A colleague ( C. R. Wright ) recently shared with me the recently published report on the Hallmarks of Excellence in Online Leadership, by the University Professional and Continuing Education Association (UPCEA). Below are the key leadership qualities identified in the publication:
- Advocacy and Leadership within the University: Those charged with leading an enterprise must build internal alliances, and reflect the larger goals, values, and strategies of their institutions.
- Entrepreneurial Initiative: Recognizing that online education is inevitably about innovation, experimentation, risk, and imagination, emerging leaders must have the skills and creativity to facilitate responsible change.
- Faculty Support: Leaders must envelop their faculty with the tools they need to create education equal to, if not exceeding, that of the traditional classroom.
- Student Support: Recognizing that online students demand a learning experience at least comparable to that on-campus, leaders must be ongoing advocates for students earning their degrees remotely from their institutions.
- Digital Technology: Leaders must provide an environment that is current, dependable, and rich in the creative use of tools to enhance learning, interaction, and program integrity.
- External Advocacy and Leadership beyond the University: Since online enterprises must represent their institutions to an often skeptical public, leaders must be an authoritative voice to regulators, accreditors, alumni, members of the business community, and many others.
- Professionalism: Recognizing that emerging entities need policies and practices that demonstrate the integrity of a profession still establishing itself, those leading the growth of online learning must exemplify the highest ideals and contribute to a growing professional community on a national scale.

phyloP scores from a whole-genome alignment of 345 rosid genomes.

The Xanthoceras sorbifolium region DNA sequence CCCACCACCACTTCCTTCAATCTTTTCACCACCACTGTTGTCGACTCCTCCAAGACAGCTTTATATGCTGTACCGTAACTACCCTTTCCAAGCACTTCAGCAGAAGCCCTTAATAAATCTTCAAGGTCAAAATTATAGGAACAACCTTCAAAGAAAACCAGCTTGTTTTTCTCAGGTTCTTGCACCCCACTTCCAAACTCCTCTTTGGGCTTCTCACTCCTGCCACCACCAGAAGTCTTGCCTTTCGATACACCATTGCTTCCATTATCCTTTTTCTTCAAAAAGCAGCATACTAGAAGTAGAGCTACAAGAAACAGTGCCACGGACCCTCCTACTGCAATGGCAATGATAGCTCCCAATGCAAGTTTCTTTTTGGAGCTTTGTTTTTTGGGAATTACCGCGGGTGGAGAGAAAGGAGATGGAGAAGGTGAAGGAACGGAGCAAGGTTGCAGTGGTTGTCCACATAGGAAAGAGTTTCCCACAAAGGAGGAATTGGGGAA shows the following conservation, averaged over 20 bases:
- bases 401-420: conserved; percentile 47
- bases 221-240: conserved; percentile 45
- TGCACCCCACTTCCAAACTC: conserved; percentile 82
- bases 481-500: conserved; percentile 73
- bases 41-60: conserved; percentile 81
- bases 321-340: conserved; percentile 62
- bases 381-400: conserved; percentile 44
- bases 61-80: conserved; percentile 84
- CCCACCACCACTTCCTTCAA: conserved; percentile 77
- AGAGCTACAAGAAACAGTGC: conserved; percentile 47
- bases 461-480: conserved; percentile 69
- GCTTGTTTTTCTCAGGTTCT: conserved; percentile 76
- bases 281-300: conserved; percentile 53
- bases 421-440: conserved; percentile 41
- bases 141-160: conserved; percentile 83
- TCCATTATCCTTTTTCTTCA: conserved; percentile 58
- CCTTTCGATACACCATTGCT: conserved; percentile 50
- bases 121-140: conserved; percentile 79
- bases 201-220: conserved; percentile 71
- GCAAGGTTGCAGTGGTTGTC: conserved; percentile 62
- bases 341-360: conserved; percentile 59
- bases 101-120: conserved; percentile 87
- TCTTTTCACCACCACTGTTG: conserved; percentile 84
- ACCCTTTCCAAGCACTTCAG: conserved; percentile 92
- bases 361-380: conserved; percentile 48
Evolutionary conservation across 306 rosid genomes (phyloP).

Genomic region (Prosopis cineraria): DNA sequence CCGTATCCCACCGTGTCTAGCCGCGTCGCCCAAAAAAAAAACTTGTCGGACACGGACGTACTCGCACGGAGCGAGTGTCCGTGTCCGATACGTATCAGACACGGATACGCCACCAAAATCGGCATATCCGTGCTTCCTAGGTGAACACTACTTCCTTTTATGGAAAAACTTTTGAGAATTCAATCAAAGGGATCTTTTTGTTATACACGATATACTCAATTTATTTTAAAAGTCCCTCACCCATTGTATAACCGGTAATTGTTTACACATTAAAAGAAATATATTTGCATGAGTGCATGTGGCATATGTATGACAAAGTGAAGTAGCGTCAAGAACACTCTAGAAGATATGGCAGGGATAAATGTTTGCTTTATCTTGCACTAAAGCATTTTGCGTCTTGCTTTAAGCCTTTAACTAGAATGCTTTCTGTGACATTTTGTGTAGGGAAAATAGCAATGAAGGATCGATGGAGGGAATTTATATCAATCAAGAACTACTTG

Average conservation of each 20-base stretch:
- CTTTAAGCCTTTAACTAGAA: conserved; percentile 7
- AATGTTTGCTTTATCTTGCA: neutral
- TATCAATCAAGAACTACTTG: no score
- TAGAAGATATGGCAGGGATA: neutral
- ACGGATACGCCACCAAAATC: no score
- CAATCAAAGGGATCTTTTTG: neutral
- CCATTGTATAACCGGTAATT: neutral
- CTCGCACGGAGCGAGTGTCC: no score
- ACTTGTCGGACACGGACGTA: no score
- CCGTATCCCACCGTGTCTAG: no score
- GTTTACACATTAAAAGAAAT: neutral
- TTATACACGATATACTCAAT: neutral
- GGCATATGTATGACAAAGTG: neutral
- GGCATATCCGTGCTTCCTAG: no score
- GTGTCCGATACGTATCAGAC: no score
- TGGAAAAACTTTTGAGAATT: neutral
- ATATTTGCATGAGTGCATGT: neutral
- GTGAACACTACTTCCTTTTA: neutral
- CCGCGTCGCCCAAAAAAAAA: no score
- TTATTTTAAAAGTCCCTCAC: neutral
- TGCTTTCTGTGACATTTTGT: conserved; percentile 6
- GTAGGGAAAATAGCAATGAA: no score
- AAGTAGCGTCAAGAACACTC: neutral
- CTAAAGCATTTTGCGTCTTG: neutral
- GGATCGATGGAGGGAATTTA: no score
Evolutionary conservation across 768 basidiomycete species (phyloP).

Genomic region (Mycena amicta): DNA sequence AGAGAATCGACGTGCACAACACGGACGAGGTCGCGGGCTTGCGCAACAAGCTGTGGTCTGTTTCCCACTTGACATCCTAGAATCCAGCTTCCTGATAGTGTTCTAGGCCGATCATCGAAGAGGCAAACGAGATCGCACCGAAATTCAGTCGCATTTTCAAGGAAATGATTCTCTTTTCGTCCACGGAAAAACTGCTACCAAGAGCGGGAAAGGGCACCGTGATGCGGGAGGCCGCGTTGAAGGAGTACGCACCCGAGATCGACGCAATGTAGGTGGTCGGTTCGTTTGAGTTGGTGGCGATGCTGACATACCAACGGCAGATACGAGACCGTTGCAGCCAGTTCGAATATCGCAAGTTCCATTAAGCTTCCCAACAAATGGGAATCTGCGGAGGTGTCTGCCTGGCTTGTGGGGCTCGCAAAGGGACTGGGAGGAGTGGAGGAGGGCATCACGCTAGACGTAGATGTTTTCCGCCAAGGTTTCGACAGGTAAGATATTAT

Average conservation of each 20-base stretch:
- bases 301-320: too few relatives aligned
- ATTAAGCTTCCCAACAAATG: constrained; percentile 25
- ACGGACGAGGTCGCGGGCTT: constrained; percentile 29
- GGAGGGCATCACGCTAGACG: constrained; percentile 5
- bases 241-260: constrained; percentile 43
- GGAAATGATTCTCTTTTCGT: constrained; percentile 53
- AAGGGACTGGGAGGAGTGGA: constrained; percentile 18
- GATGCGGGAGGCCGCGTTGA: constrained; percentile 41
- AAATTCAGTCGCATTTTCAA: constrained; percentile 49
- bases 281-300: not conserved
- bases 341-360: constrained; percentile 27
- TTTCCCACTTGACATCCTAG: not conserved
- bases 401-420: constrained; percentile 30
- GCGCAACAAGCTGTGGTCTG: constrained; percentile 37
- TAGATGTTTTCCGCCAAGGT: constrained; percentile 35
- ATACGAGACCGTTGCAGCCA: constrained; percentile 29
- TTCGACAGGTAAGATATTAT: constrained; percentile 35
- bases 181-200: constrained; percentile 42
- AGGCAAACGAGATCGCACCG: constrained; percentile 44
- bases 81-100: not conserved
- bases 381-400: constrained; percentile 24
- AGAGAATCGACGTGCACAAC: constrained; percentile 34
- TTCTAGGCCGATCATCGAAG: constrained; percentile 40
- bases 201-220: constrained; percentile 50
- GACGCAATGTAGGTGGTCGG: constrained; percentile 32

While all of these ideas are paramount, I have been spending quite a bit of time examining the idea of what the term "Entrepreneurial Initiatives" means not only for institution of higher learning , but the student. While the report focuses in on the online class as part of the brand of a university (the concepts and ideas of which are worthy of its own blog post), considering how authentic assessments can be used by students in a similar type of branding can be valuable in certain educative contexts. I work with educators and help them think through not only how their work in the online environment can be applied in the real world, but how how representations of their work can be used to create their personal brand beyond web portfolios. I am interested in how other disciplines view this idea, as well as more perspectives of what it looks like in the K-12 setting. Feel free to share your ideas in the comments.